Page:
The apparatus for sensing moisture conditions can be used in many other applications and is not to be considered as limited to the use described above.

Moreover, other types of photo-electric controls may be used in connection therewith either for controlling electric circuits or indicating conditions, examples of which are illustrated in FIGS. 7 and 8 of the drawings.

Referring to FIG. 7, a source of light L is in position to direct light therefrom onto a light responsive device such, for example, as a large area photo-cell as described more in detail in my prior Patent No. 2,654,819, granted October 6, 1953. A moisture sensitive element is interposed therebetween, which may be of any of the types described above and so related as to affect the light transmitted from the light source to the photo-cell according to the conditions of humidity present in sensitive element S. Thus, for example, a sheet of paper or fabric treated as described.

The light responsive element P is connected to a suitable relay, generally indicated at 107. In this instance, the relay 107 comprises an evacuated or gaseous tube containing therein bimetallic blades 108 carrying contacts in position for engagement with each other to close a circuit 109, which may be any suitable control circuit. The blades 108 are thermo-responsive by a resistance heater element 110 enclosed within the evacuated chamber. One side of the resistance heater 119 is shown as connected with one side of the photo-cell P and the other side of the resistance heater is connected to a suitable control device, such as a rheostat 1 11.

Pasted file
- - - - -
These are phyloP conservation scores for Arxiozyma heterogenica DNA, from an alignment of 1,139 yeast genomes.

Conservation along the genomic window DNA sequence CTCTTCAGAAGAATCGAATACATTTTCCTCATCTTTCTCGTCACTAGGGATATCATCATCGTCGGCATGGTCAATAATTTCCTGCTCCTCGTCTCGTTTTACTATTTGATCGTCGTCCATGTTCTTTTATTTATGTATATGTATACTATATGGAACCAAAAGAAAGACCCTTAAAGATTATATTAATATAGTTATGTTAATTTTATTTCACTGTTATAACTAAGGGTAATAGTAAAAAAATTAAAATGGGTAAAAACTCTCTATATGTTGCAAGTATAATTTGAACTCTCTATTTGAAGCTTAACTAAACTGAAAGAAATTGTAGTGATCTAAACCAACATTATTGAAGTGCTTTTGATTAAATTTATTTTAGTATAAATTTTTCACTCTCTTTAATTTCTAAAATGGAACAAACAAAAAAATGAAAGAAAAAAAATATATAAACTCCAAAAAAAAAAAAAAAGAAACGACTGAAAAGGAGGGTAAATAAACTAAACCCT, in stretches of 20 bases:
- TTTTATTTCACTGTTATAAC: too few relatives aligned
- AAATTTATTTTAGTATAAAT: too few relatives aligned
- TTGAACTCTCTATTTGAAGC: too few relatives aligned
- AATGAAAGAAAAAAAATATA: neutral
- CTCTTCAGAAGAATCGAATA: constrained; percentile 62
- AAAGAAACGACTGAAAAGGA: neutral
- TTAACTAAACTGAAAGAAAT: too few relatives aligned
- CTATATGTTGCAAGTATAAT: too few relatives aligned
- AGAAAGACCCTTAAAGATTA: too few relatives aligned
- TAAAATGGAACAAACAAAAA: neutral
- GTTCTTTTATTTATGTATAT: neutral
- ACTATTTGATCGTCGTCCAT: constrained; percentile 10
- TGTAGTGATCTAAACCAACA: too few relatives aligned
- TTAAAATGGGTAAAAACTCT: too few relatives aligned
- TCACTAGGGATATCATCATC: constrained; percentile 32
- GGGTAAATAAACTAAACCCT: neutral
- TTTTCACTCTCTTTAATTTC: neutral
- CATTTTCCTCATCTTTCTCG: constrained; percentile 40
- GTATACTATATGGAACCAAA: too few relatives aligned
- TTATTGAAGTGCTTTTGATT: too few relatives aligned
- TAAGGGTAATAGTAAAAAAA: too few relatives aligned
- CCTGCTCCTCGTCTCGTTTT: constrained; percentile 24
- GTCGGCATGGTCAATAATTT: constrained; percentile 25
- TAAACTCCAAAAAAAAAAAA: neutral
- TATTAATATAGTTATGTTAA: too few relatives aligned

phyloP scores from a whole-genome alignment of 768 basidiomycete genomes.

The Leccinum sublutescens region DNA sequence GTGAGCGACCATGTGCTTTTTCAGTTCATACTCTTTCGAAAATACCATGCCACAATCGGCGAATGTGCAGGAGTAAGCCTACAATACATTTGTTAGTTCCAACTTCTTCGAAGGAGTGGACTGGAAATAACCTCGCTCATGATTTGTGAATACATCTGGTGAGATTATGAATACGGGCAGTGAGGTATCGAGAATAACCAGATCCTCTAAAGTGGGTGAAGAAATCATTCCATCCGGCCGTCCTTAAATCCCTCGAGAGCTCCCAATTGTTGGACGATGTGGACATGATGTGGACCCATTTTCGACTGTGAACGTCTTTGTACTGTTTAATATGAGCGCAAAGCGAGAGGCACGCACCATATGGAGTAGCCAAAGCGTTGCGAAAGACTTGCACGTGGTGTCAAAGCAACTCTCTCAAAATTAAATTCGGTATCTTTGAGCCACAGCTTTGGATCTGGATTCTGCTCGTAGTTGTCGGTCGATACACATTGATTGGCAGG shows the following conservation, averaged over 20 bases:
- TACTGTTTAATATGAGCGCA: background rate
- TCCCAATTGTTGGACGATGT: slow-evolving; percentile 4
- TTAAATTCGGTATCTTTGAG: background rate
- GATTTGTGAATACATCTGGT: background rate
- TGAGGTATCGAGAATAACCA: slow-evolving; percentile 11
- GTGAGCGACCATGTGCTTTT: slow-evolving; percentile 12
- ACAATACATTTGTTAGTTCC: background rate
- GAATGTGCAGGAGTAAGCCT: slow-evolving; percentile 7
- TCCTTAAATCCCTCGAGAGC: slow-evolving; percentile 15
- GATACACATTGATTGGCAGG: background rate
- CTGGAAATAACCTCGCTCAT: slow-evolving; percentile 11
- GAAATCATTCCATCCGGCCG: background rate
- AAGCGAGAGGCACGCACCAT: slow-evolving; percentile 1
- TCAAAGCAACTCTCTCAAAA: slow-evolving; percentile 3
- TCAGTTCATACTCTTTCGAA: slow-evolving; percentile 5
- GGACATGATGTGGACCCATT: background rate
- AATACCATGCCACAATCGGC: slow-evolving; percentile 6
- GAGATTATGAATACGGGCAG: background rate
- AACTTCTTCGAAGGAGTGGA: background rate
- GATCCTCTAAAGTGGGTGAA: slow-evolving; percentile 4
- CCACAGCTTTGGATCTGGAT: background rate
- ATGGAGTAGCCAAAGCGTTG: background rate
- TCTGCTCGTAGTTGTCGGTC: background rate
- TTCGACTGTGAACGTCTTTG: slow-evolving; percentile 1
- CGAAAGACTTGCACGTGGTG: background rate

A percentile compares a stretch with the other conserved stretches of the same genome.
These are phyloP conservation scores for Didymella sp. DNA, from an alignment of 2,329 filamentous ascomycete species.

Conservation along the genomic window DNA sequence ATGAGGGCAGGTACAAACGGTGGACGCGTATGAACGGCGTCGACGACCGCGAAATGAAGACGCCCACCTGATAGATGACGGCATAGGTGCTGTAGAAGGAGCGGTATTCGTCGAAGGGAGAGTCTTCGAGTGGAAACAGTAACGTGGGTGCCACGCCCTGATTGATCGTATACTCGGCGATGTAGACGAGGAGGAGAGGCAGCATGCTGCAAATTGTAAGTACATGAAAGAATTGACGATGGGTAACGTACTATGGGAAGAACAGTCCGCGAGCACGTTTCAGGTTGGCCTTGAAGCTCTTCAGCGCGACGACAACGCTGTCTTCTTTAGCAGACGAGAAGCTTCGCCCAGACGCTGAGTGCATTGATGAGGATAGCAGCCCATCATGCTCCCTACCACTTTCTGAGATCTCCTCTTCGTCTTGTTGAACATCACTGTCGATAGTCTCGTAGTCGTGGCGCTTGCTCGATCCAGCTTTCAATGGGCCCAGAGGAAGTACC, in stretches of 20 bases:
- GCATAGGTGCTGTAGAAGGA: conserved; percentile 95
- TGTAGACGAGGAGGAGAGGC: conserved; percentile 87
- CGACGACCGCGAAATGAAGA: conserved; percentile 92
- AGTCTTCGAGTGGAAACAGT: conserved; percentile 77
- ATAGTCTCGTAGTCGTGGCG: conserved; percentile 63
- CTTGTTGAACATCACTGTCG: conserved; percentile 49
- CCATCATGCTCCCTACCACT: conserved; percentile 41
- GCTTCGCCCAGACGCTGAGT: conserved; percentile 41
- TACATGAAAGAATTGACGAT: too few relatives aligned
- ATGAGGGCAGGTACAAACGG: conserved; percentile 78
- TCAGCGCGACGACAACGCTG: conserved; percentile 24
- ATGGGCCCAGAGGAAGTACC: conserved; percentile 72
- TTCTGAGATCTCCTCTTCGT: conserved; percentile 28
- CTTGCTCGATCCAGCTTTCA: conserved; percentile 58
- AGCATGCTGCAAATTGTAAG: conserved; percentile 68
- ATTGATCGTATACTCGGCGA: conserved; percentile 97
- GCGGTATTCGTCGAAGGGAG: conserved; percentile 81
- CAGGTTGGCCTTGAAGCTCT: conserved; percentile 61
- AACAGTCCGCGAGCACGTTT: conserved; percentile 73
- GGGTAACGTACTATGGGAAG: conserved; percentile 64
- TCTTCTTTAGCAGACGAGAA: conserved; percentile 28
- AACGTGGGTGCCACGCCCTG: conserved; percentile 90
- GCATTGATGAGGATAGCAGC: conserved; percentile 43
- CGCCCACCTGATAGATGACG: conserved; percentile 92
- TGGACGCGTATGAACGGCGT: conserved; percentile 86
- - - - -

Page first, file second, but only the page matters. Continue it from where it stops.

As light is controlled by moisture conditions onto the photo-cell P, this varies the current in the resistance heater 110 which opens or closes the contacts for the circuit 109. Any other type of switch can be substituted therefor, or snap-action connections can be used for controlling the circuit.

Instead of connecting the circuit with a relay or control switch, the photo-cell P can be connected in a circuit with a suitable indicator, such as a meter shown at 117 in FIG. 8. This will function as described above to indicate on the meter the amount of moisture in the atmosphere to which the moisture sensitive sheet S is subjected and thus be responsive thereto.